The Bulls and Bears of SEO
In the stock market, “bulls and bears” refer to trends (or the people that support those trends) as stock prices rise or fall. For example, if the market is on a general rising trend, it is said to be a “bull market,” and if a person is optimistic about the price of a specific stock, he is said to be “bullish” on it. Bearishness, conversely, is the belief or observation of prices going down.
The bulls and bears of the stock market have come to represent a degree of speculative uncertainty, forcing many investors and economists to either rejoice in the bounty of the market or wallow in the nightmare of it. It’s a little extreme in my opinion, but the stock market isn’t alone in these dramatic shifts of consumer opinion. Bulls and bears affect the SEO community almost as heavily.
Why SEO Is Subject to Drama
People regularly shift their opinions on SEO as a strategy; some believe it to be highly cost-efficient, while others think it’s a spammy, temporary strategy that will turn out to be a waste of time once the trend becomes obsolete, and both are subject to switching sides or landing somewhere in between. The same can be said for individual components of SEO, like link building or social media marketing.
SEO is particularly vulnerable to these dramatic reactions for a number of reasons:
- SEO doesn’t have much history. Unlike traditional printed advertising, which has been around for more than a century (and even further, depending on your definition of “advertising”), SEO has only been around for around 15 years. It’s poorly understood by anyone outside the community, and is still seen as “just a fad” by many outsiders.
- SEO is subject to volatile, sudden shifts. Thanks to updates like Google’s Panda and Penguin, most search marketers are perpetually on their toes for new developments, each of which spurs a temporary overdramatic reaction, such as those proclaiming that it means the “end of SEO.” Furthering these disruptions are new technologies and new consumer trends, which have the potential to derail otherwise solid strategies.
- SEO favors the future-minded. When an update hits, it’s not the reactors who win or lose—it’s the people who were proactive in their approach. SEO favors forward thinkers, so people are far more likely to think about the future than they are about the present, naturally aligning people with one side or the other when it comes to opinions about the strategy’s future.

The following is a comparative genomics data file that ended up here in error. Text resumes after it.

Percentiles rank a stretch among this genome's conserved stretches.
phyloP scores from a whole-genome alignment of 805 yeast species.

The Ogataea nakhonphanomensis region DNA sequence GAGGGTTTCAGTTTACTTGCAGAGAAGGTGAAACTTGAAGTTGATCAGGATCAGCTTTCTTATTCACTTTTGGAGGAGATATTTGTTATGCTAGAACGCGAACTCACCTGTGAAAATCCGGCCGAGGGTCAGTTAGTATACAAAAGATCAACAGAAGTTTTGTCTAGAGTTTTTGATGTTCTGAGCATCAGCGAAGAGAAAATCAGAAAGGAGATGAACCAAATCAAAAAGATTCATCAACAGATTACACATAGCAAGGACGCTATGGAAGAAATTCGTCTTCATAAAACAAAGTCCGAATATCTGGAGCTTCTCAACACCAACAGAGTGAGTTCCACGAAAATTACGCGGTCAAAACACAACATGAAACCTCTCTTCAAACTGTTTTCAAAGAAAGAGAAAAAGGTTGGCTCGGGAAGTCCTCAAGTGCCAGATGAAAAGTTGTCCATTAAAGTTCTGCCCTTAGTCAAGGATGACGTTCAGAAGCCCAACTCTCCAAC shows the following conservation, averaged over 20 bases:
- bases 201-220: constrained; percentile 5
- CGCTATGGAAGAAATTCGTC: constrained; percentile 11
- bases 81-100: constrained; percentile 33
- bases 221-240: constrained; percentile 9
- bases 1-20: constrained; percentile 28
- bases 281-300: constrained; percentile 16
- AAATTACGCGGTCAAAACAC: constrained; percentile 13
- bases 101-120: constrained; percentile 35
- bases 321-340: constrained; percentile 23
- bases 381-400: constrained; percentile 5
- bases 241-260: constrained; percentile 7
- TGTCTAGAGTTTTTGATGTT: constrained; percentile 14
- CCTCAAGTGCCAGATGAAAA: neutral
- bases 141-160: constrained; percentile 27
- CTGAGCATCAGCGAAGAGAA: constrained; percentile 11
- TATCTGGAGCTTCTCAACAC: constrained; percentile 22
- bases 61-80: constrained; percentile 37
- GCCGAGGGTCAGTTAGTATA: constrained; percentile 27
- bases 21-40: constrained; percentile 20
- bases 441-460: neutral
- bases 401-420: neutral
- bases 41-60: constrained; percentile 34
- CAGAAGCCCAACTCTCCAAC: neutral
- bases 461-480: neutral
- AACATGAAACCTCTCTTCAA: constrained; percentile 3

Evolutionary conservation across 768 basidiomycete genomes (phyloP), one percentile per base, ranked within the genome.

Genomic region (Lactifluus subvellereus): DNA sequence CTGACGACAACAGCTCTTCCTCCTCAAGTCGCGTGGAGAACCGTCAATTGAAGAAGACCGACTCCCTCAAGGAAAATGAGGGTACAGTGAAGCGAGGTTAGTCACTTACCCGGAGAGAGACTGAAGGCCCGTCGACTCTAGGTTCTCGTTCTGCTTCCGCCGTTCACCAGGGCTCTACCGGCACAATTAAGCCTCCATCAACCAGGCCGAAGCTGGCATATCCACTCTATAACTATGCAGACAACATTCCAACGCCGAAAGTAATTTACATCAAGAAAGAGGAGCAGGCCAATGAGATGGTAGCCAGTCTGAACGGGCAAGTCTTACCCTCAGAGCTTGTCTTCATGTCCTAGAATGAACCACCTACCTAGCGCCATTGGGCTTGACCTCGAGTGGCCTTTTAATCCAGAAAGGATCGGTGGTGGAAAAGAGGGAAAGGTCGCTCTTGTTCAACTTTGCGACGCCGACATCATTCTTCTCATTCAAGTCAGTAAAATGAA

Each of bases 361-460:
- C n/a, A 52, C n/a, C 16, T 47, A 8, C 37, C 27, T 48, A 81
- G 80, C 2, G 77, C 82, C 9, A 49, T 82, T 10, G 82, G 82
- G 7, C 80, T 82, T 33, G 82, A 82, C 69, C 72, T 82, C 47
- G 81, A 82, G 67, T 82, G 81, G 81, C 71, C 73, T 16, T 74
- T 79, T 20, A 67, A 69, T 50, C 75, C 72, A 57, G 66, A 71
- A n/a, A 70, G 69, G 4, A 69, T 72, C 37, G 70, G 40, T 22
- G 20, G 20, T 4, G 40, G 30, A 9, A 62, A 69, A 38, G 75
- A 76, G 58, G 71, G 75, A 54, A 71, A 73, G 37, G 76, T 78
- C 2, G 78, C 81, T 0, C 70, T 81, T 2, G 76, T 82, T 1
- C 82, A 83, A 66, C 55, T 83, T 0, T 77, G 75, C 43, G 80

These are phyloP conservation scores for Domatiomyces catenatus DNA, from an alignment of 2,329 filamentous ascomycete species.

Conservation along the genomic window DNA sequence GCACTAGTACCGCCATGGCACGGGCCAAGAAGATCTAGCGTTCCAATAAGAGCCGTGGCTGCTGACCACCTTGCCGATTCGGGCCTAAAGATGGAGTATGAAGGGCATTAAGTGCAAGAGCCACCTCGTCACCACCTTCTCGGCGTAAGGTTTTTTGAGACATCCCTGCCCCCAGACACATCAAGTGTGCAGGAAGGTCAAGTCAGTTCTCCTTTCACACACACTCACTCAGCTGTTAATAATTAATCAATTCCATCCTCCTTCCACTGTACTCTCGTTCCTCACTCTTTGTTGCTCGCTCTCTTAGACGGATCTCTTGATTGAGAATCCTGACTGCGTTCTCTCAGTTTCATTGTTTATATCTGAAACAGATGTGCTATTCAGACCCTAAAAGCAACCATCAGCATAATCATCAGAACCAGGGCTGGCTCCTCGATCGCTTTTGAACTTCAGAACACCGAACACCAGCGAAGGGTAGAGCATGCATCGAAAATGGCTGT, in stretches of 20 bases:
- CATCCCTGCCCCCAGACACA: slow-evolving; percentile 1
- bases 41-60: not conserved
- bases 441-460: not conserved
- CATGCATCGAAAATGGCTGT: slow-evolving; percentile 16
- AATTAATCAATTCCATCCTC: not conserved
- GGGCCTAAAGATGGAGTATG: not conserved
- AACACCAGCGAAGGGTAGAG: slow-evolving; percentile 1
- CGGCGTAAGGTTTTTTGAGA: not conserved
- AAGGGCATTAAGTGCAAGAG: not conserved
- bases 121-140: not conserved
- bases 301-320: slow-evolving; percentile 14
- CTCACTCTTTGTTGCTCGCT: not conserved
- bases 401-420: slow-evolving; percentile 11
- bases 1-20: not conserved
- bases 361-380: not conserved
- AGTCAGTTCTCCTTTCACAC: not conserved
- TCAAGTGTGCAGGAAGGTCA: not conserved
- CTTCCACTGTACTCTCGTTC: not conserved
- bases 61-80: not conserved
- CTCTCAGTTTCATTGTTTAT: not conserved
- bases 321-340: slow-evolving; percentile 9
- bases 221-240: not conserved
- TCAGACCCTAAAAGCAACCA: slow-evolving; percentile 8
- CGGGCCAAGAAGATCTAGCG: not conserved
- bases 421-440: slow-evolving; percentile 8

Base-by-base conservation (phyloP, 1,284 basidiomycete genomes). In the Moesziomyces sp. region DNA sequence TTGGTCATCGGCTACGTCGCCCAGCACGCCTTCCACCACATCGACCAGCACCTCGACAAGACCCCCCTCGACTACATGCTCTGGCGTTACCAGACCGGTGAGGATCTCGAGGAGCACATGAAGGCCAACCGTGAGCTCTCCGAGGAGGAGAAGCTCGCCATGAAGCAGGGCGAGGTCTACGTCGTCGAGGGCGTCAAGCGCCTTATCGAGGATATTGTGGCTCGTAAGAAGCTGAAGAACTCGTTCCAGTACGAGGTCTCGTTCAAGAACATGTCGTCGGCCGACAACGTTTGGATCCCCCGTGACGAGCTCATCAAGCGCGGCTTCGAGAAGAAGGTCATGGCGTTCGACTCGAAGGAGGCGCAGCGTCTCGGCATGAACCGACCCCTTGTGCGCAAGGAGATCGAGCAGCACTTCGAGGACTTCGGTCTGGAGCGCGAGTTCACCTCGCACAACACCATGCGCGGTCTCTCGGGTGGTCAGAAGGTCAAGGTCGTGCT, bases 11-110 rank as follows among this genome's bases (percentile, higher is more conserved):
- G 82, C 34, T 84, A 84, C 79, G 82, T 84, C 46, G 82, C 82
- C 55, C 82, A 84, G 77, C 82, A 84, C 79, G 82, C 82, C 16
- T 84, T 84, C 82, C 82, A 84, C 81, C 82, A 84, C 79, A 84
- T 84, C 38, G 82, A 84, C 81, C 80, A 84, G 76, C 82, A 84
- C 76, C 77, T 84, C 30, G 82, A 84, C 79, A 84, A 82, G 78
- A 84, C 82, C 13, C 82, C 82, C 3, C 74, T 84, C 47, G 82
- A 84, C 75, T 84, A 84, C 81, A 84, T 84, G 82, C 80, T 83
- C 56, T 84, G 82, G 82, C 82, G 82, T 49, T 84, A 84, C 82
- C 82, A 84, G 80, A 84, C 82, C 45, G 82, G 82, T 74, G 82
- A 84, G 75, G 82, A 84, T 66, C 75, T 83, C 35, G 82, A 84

Because of these qualities, SEO is an industry especially vulnerable to sudden shifts in the hopes and fears of its constituents.
Like I mentioned earlier, these opinions do tend to manifest themselves in the form of reactions against individual strategies:
- Backlash against the Panda update spurred former supporters to claim the “death of keyword strategies.” This was temporarily reinforced by the Hummingbird update, which actually did render most keyword-based strategies obsolete, but keyword research is still an important phase of any long-term campaign.
- Similarly, the Panda update spawned some bulls who believed that content was suddenly all that mattered for an SEO campaign—forgetting the many other onsite and offsite elements that still factor in.
- When Google engineer John Mueller advised against link building, thousands of SEOs claimed that link building was officially dead, and many still believe that link building is a dangerous, non-effective strategy. However, external links still pass all-too-important domain authority to your site, and need to be built (or attracted) if you want any hope of ranking.
- Some people profess the wonders of social media activity for increasing a site’s rank, while others claim that all of the data is purely correlative and should be ignored. As new evidence comes and goes about how social signals play into the calculation of domain authority, these people tend to realign themselves one way or another.
The list goes on and on, but the basic story is the same: a new update or piece of information enters the fray for a given strategy (or subset of a strategy), and anyone who reads that information shifts their opinion, if only slightly. Collectively, this results in broad reactionary trends similar to the “bulls and bears” of the stock market—suddenly everyone’s excited or everyone’s worried.
Why the Bulls and Bears Don’t Matter
There are three reasons why you shouldn’t concern yourself with these sudden shifts in trends:
- Most of these are temporary. Mobilegeddon was once heralded as the search ranking apocalypse, to define a new era of mobile-only ranking, but it turned out to have only a slight effect on SERPs. Given enough time, most of these reactionary trends reset to more reasonable ground.
- The future is unpredictable. You can try to think about how link building will work in 2020, but it won’t do you any good. Instead, it’s better to focus on what you can do, right now, to improve your position and protect yourself against penalties.
- SEO data is fuzzy. Some things are very clear in SEO, but most data points are fuzzy and open to multiple interpretations. Even clear experimental data usually suggest only a correlational relationship, rather than a causational one.
Toward More Tempered Expectations
As a member of the SEO community myself, I encourage you, me, and SEO experts everywhere to have more tempered expectations about SEO. SEO will never stay the same—it’s going to grow, and change in ways we never expected, but it isn’t going to up and disappear one night, nor is it going to suddenly skyrocket in value. It’s a reasonable, cost-effective strategy, and will continue to remain as one for the foreseeable future, even as circumstances and strategies surrounding it iteratively evolve.
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